Peter Strasser

In the thick of a multi-week gang and racketeering trial last February, Peter Strasser, the presumptive nominee for the key post of U.S. Attorney in New Orleans, got into a heated argument with a federal prosecutor that turned physical.

Accounts vary as to the intensity of the confrontation between Strasser and assistant U.S. Attorney Myles Ranier. But Strasser, a defense attorney and former federal prosecutor who was representing accused 39'ers member Damian Barnes, either pushed or poked Ranier in the chest.

Few people actually witnessed the incident because it occurred during a break in the trial, when the judge and most of the lawyers involved were out of the courtroom. Deputy U.S. marshals quickly came over to settle things down.

This much is clear: No one was hurt. But the dustup was sufficiently troubling that it got the attention of then-U.S. Attorney Kenneth Polite Jr. and was memorialized in a written document.

“Given that this is a personnel matter, I will decline to comment specifically as to these troubling allegations,” Polite said this week. “With that said, the top priority of any good leader should be to protect, not harm, those under his supervision.”

Ranier, the lead prosecutor in the 39'ers gang trial, referred questions about the matter to acting U.S. Attorney Duane Evans.

Evans replied with a prepared statement: “The office cannot comment on personnel matters.”

Both Ranier and Evans could be working for Strasser in a matter of weeks.

Strasser declined to discuss the incident in detail, citing Justice Department protocol on pending nominations. But he stressed that he and Ranier both apologized to one another within minutes of the confrontation, that he has enormous respect for Ranier’s legal chops, and that the two men are “great friends” today.

Three other defense attorneys in the trial -- Arthur Lemann IV, Eric Malveau and Billy Sothern -- said they weren't around for the dust-up. Lemann and Malveau said they heard about it later, chalking it up to the heat of battle during a trial that ran six weeks and involved some 15 murders, at least one for each of the 10 defendants.

"I laughed," Malveau said.

The incident, now eight months old, caused a minor stir in New Orleans’ clubby legal circles at the time. It’s been making the rounds a second time more recently as Strasser waits for President Donald Trump to officially nominate him for the post of U.S. Attorney for the Eastern District of Louisiana.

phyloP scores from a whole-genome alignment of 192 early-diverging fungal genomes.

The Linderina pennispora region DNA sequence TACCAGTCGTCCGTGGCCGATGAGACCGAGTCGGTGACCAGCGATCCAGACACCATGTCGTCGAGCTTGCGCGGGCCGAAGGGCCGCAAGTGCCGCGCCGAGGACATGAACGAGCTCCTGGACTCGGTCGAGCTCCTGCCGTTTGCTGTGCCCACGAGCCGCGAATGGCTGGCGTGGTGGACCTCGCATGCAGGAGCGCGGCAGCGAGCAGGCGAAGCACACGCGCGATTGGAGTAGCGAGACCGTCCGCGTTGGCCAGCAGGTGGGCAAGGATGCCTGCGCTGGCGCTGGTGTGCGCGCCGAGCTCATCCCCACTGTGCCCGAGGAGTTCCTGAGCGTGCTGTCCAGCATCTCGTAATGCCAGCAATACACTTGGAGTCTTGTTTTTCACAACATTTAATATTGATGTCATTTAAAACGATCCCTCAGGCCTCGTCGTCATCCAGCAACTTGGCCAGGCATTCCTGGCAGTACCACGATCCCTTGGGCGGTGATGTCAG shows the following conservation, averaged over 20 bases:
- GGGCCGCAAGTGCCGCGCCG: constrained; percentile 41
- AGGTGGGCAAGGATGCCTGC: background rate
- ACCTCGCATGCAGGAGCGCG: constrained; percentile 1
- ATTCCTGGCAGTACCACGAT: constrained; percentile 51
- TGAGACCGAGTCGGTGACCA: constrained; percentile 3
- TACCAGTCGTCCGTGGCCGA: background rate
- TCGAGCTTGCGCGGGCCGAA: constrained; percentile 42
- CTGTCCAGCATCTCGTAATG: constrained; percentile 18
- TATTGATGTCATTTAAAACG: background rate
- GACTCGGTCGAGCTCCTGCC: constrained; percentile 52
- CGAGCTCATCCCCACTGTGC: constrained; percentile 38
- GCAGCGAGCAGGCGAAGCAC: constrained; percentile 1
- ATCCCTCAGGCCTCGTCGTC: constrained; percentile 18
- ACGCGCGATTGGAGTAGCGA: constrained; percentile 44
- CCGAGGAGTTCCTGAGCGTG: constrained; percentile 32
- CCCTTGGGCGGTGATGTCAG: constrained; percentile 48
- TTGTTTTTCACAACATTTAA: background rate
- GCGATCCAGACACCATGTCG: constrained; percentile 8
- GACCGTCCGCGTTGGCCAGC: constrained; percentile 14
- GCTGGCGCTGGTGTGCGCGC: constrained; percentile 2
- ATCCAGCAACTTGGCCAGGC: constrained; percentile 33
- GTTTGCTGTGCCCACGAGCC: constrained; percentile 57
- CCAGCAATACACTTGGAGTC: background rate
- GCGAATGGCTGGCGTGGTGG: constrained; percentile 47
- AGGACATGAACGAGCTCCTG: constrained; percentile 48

The incident will undoubtedly come up in the FBI’s background check of Strasser, which must be completed before a presidential nomination can occur.

Were Trump to nominate Strasser, he would be acting at the request of U.S. Sen. Jon Kennedy, R-La., who has taken the lead on filling that post – one of three U.S. attorney positions in Louisiana.

Kennedy did not respond to a question from The Advocate about whether he was familiar with the courtroom incident. A spokeswoman, Michelle Milhollon, noted that nominations can take months because of the lengthy vetting process. 

Kennedy has been a supporter of Trump, but they have not always seen eye-to-eye on political appointments.

Trump declined to nominate Kennedy’s first choice for U.S. attorney in New Orleans, defense lawyer Kyle Schonekas, for unspecified reasons.

Meanwhile, Kennedy has so far declined to pledge his support for Kyle Duncan, a Trump nominee for an opening on the New Orleans-based 5th U.S. Circuit Court of Appeal.

U.S. Sen. Chuck Grassley, R-Iowa, the chairman of the Senate Judiciary Committee, said this week that he plans to go ahead with hearings on Duncan’s nomination even though Kennedy has yet to sign a “blue slip” indicating he supports Duncan's nomination. 

Milhollon noted that Kennedy turned in the blue slip, but described him as still undecided on Duncan. She said Kennedy -- who is a member of Grassley's panel -- did not want to block Duncan's hearing, adding that Kennedy looks forward to questioning Duncan on the record. 

It’s not clear whether Kennedy’s demurral to date is a harbinger of a “no” vote. But he could presumably sink Duncan’s chances if he chose to, with all nine Democrats on the committee likely to vote against Duncan. If Kennedy were to vote with the Democrats, the confirmation would fail on a 10-10 tie.

Follow Gordon Russell on Twitter, @GordonRussell1.